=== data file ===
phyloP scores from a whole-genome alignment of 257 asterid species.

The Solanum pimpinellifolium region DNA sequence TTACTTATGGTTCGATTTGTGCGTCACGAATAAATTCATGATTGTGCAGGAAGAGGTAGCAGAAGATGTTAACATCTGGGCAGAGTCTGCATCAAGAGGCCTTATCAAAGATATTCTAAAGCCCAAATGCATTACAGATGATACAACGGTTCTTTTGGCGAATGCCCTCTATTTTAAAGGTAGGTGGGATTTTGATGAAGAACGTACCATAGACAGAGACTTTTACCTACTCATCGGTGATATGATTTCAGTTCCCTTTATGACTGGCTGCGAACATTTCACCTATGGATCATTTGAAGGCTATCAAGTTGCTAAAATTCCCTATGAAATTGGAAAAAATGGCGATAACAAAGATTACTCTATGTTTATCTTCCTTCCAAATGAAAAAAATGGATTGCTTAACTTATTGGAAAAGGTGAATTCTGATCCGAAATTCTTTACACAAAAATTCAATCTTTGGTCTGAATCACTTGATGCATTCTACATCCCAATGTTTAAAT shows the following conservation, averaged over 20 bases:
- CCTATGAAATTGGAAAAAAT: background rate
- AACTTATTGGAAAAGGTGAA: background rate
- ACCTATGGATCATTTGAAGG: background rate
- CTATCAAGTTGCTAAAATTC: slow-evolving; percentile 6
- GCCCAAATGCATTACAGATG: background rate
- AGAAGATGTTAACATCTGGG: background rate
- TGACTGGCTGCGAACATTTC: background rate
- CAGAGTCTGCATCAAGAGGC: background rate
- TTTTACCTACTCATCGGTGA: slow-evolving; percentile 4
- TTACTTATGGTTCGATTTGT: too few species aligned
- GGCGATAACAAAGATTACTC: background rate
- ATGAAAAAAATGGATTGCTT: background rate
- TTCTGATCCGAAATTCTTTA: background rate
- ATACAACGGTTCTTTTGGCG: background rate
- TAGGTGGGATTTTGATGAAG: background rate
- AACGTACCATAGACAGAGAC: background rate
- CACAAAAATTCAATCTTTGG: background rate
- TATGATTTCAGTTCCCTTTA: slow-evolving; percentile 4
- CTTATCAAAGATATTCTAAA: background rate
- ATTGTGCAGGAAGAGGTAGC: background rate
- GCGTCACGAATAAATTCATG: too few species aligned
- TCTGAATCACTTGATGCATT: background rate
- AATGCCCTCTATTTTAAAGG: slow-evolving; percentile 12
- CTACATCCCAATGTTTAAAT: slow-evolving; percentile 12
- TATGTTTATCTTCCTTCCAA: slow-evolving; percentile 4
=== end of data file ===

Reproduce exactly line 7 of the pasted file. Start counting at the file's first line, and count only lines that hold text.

- GCCCAAATGCATTACAGATG: background rate